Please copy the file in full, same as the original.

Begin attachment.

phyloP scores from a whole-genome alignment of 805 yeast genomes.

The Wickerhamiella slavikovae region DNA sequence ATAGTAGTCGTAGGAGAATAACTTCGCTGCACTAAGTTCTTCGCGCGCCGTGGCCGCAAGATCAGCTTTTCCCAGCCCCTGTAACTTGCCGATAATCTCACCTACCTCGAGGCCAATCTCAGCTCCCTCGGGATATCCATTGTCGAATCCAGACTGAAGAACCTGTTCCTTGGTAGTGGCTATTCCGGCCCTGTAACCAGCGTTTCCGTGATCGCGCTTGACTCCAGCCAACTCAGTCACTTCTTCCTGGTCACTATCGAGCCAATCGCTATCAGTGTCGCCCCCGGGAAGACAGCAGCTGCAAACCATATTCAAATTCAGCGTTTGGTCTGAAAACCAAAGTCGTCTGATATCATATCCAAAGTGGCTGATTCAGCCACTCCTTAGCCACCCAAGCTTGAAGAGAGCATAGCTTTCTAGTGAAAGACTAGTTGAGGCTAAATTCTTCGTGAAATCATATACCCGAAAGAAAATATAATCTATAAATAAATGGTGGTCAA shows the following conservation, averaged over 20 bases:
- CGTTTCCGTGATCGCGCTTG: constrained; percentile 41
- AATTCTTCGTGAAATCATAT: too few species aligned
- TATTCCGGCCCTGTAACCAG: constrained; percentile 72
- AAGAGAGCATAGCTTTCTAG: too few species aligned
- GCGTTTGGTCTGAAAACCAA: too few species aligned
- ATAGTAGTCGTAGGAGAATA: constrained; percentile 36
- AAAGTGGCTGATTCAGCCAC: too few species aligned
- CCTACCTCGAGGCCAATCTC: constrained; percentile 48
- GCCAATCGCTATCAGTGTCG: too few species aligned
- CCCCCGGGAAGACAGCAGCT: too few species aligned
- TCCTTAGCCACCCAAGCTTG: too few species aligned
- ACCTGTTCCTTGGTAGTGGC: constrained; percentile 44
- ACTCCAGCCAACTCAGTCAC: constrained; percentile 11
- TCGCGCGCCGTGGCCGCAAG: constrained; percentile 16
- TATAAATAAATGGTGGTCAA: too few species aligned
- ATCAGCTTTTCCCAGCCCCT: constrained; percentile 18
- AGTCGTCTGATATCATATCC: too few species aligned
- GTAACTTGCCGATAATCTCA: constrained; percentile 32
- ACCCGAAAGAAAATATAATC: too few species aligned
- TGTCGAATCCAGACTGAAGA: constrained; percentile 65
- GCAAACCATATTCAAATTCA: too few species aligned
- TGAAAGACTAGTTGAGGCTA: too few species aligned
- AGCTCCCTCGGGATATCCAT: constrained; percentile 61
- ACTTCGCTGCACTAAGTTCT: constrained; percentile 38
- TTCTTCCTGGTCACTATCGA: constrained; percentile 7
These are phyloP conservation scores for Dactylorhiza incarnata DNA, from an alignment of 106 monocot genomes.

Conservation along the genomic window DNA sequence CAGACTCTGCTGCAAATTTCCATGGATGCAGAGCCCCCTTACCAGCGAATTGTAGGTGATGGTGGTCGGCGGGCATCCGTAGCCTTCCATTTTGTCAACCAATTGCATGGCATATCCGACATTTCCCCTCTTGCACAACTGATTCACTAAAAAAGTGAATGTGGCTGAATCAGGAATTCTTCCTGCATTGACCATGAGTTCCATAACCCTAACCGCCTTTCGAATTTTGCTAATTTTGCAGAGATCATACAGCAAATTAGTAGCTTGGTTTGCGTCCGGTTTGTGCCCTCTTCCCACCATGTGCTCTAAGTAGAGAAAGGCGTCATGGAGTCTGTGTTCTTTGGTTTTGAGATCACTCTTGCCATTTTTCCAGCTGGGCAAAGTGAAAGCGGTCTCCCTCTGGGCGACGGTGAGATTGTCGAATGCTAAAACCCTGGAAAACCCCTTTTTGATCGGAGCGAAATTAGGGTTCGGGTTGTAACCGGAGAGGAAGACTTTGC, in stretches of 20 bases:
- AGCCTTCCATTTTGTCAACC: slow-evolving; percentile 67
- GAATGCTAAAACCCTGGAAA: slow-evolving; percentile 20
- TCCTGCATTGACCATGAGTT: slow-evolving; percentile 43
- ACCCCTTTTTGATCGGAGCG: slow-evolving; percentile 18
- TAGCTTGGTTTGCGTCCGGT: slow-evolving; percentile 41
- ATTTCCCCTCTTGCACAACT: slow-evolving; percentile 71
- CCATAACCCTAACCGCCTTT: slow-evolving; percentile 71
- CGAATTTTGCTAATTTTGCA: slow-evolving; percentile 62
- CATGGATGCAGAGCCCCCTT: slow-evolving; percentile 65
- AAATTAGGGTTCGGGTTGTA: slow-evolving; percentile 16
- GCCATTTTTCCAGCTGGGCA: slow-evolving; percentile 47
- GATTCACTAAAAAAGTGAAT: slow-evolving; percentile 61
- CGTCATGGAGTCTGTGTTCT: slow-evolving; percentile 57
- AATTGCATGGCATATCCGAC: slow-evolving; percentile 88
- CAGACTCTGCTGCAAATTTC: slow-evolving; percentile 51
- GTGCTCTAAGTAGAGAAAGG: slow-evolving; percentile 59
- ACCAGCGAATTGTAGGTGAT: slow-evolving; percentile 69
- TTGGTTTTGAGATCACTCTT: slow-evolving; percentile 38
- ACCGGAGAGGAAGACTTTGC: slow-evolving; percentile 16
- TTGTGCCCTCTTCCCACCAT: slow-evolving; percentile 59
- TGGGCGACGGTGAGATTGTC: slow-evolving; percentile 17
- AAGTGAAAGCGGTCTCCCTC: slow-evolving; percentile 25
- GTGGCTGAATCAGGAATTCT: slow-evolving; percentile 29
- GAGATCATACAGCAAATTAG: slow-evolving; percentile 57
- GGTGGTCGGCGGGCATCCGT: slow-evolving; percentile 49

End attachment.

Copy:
phyloP scores from a whole-genome alignment of 805 yeast genomes.

The Wickerhamiella slavikovae region DNA sequence ATAGTAGTCGTAGGAGAATAACTTCGCTGCACTAAGTTCTTCGCGCGCCGTGGCCGCAAGATCAGCTTTTCCCAGCCCCTGTAACTTGCCGATAATCTCACCTACCTCGAGGCCAATCTCAGCTCCCTCGGGATATCCATTGTCGAATCCAGACTGAAGAACCTGTTCCTTGGTAGTGGCTATTCCGGCCCTGTAACCAGCGTTTCCGTGATCGCGCTTGACTCCAGCCAACTCAGTCACTTCTTCCTGGTCACTATCGAGCCAATCGCTATCAGTGTCGCCCCCGGGAAGACAGCAGCTGCAAACCATATTCAAATTCAGCGTTTGGTCTGAAAACCAAAGTCGTCTGATATCATATCCAAAGTGGCTGATTCAGCCACTCCTTAGCCACCCAAGCTTGAAGAGAGCATAGCTTTCTAGTGAAAGACTAGTTGAGGCTAAATTCTTCGTGAAATCATATACCCGAAAGAAAATATAATCTATAAATAAATGGTGGTCAA shows the following conservation, averaged over 20 bases:
- CGTTTCCGTGATCGCGCTTG: constrained; percentile 41
- AATTCTTCGTGAAATCATAT: too few species aligned
- TATTCCGGCCCTGTAACCAG: constrained; percentile 72
- AAGAGAGCATAGCTTTCTAG: too few species aligned
- GCGTTTGGTCTGAAAACCAA: too few species aligned
- ATAGTAGTCGTAGGAGAATA: constrained; percentile 36
- AAAGTGGCTGATTCAGCCAC: too few species aligned
- CCTACCTCGAGGCCAATCTC: constrained; percentile 48
- GCCAATCGCTATCAGTGTCG: too few species aligned
- CCCCCGGGAAGACAGCAGCT: too few species aligned
- TCCTTAGCCACCCAAGCTTG: too few species aligned
- ACCTGTTCCTTGGTAGTGGC: constrained; percentile 44
- ACTCCAGCCAACTCAGTCAC: constrained; percentile 11
- TCGCGCGCCGTGGCCGCAAG: constrained; percentile 16
- TATAAATAAATGGTGGTCAA: too few species aligned
- ATCAGCTTTTCCCAGCCCCT: constrained; percentile 18
- AGTCGTCTGATATCATATCC: too few species aligned
- GTAACTTGCCGATAATCTCA: constrained; percentile 32
- ACCCGAAAGAAAATATAATC: too few species aligned
- TGTCGAATCCAGACTGAAGA: constrained; percentile 65
- GCAAACCATATTCAAATTCA: too few species aligned
- TGAAAGACTAGTTGAGGCTA: too few species aligned
- AGCTCCCTCGGGATATCCAT: constrained; percentile 61
- ACTTCGCTGCACTAAGTTCT: constrained; percentile 38
- TTCTTCCTGGTCACTATCGA: constrained; percentile 7
These are phyloP conservation scores for Dactylorhiza incarnata DNA, from an alignment of 106 monocot genomes.

Conservation along the genomic window DNA sequence CAGACTCTGCTGCAAATTTCCATGGATGCAGAGCCCCCTTACCAGCGAATTGTAGGTGATGGTGGTCGGCGGGCATCCGTAGCCTTCCATTTTGTCAACCAATTGCATGGCATATCCGACATTTCCCCTCTTGCACAACTGATTCACTAAAAAAGTGAATGTGGCTGAATCAGGAATTCTTCCTGCATTGACCATGAGTTCCATAACCCTAACCGCCTTTCGAATTTTGCTAATTTTGCAGAGATCATACAGCAAATTAGTAGCTTGGTTTGCGTCCGGTTTGTGCCCTCTTCCCACCATGTGCTCTAAGTAGAGAAAGGCGTCATGGAGTCTGTGTTCTTTGGTTTTGAGATCACTCTTGCCATTTTTCCAGCTGGGCAAAGTGAAAGCGGTCTCCCTCTGGGCGACGGTGAGATTGTCGAATGCTAAAACCCTGGAAAACCCCTTTTTGATCGGAGCGAAATTAGGGTTCGGGTTGTAACCGGAGAGGAAGACTTTGC, in stretches of 20 bases:
- AGCCTTCCATTTTGTCAACC: slow-evolving; percentile 67
- GAATGCTAAAACCCTGGAAA: slow-evolving; percentile 20
- TCCTGCATTGACCATGAGTT: slow-evolving; percentile 43
- ACCCCTTTTTGATCGGAGCG: slow-evolving; percentile 18
- TAGCTTGGTTTGCGTCCGGT: slow-evolving; percentile 41
- ATTTCCCCTCTTGCACAACT: slow-evolving; percentile 71
- CCATAACCCTAACCGCCTTT: slow-evolving; percentile 71
- CGAATTTTGCTAATTTTGCA: slow-evolving; percentile 62
- CATGGATGCAGAGCCCCCTT: slow-evolving; percentile 65
- AAATTAGGGTTCGGGTTGTA: slow-evolving; percentile 16
- GCCATTTTTCCAGCTGGGCA: slow-evolving; percentile 47
- GATTCACTAAAAAAGTGAAT: slow-evolving; percentile 61
- CGTCATGGAGTCTGTGTTCT: slow-evolving; percentile 57
- AATTGCATGGCATATCCGAC: slow-evolving; percentile 88
- CAGACTCTGCTGCAAATTTC: slow-evolving; percentile 51
- GTGCTCTAAGTAGAGAAAGG: slow-evolving; percentile 59
- ACCAGCGAATTGTAGGTGAT: slow-evolving; percentile 69
- TTGGTTTTGAGATCACTCTT: slow-evolving; percentile 38
- ACCGGAGAGGAAGACTTTGC: slow-evolving; percentile 16
- TTGTGCCCTCTTCCCACCAT: slow-evolving; percentile 59
- TGGGCGACGGTGAGATTGTC: slow-evolving; percentile 17
- AAGTGAAAGCGGTCTCCCTC: slow-evolving; percentile 25
- GTGGCTGAATCAGGAATTCT: slow-evolving; percentile 29
- GAGATCATACAGCAAATTAG: slow-evolving; percentile 57
- GGTGGTCGGCGGGCATCCGT: slow-evolving; percentile 49